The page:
Tomorrow in Vienna, OPEC will decide how much to cut their oil production in order to stop the rapid price fall since early July. OPEC produces almost 40% of the world’s oil and, more importantly, exports more than half of global trade in petroleum. Saudi Arabia largely holds the reins, since they produce and export more than twice the second largest OPEC player, Iran. Iran, Venezuela and Nigeria are estimated to need oil above $80 per barrel to provide enough revenue for their current natural budgets. While other members such as Saudi Arabia and Kuwait are thought to make ample revenue with prices as low as $55. OPEC remembers the collapse in oil’s price to below $10 after the 1998 Asian Financial Crisis and is determined to prevent a repeat performance during our current financial crisis. So, they are probably debating a cut between 1 million barrels per day (Mbd) and 2.5 Mbd.
The interesting time element to this discussion is that oil demand usually rises more than one Mbd in the fourth quarter. Even if the oil market is oversupplied in October, cooler November weather can increase demand to bring markets back into balance. Thus, if OPEC decides to go for a large cut tomorrow, the price may begin to rise again like it has so often these past ten years. I’ll report their decision as soon as I find it, and we’ll see how this next chapter in the global energy story unfolds.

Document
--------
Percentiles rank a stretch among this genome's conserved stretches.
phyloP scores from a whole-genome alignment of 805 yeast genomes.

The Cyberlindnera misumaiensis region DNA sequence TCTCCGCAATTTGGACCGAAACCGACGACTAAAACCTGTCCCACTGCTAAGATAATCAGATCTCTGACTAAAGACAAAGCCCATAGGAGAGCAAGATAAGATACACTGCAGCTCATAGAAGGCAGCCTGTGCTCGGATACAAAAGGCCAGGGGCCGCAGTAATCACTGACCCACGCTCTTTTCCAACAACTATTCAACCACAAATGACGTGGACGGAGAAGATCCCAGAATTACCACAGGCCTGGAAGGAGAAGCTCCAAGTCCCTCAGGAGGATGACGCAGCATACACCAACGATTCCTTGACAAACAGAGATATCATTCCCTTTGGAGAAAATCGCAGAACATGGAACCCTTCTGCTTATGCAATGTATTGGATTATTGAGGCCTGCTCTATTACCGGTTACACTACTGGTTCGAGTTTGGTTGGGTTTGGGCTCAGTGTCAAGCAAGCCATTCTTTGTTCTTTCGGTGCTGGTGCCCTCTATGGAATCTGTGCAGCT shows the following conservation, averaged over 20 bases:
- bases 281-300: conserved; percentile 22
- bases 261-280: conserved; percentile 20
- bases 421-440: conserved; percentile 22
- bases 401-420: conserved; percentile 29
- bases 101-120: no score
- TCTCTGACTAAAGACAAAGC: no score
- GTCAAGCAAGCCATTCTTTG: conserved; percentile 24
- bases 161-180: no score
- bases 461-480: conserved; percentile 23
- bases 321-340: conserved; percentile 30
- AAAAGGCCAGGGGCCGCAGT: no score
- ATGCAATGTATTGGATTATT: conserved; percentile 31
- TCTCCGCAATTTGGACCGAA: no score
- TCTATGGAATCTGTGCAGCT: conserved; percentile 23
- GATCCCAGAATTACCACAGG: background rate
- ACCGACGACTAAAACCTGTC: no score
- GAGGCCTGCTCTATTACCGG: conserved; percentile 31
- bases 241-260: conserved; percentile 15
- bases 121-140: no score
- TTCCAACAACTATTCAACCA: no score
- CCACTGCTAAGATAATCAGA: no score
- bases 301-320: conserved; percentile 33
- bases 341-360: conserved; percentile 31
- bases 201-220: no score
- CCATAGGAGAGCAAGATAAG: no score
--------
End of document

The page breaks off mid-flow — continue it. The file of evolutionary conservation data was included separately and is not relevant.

In natural gas news, the EIA reports that US storage is now at a high enough level for the winter thanks to strong domestic production. This cleaner of the fossil fuels is now able to compete effectively with oil and is even relatively close to coal in price. But wind power growth may suffer in 2009 since the lower price of its main competitor, natural gas, compounds the difficulty to get project financing these days. There still was good wind news reported today as turbine manufacturer Clipper announced a joint venture agreement with BP Wind to construct the world’s largest wind farm in South Dakota (at 5 GW, the farm will be able to provide for all the state’s electricity need plus 1.5 GW for export!).
In sum, let’s keep progressing the sustainable energy transition so that our way of life does not hinge on the generosity of decision-makers at OPEC.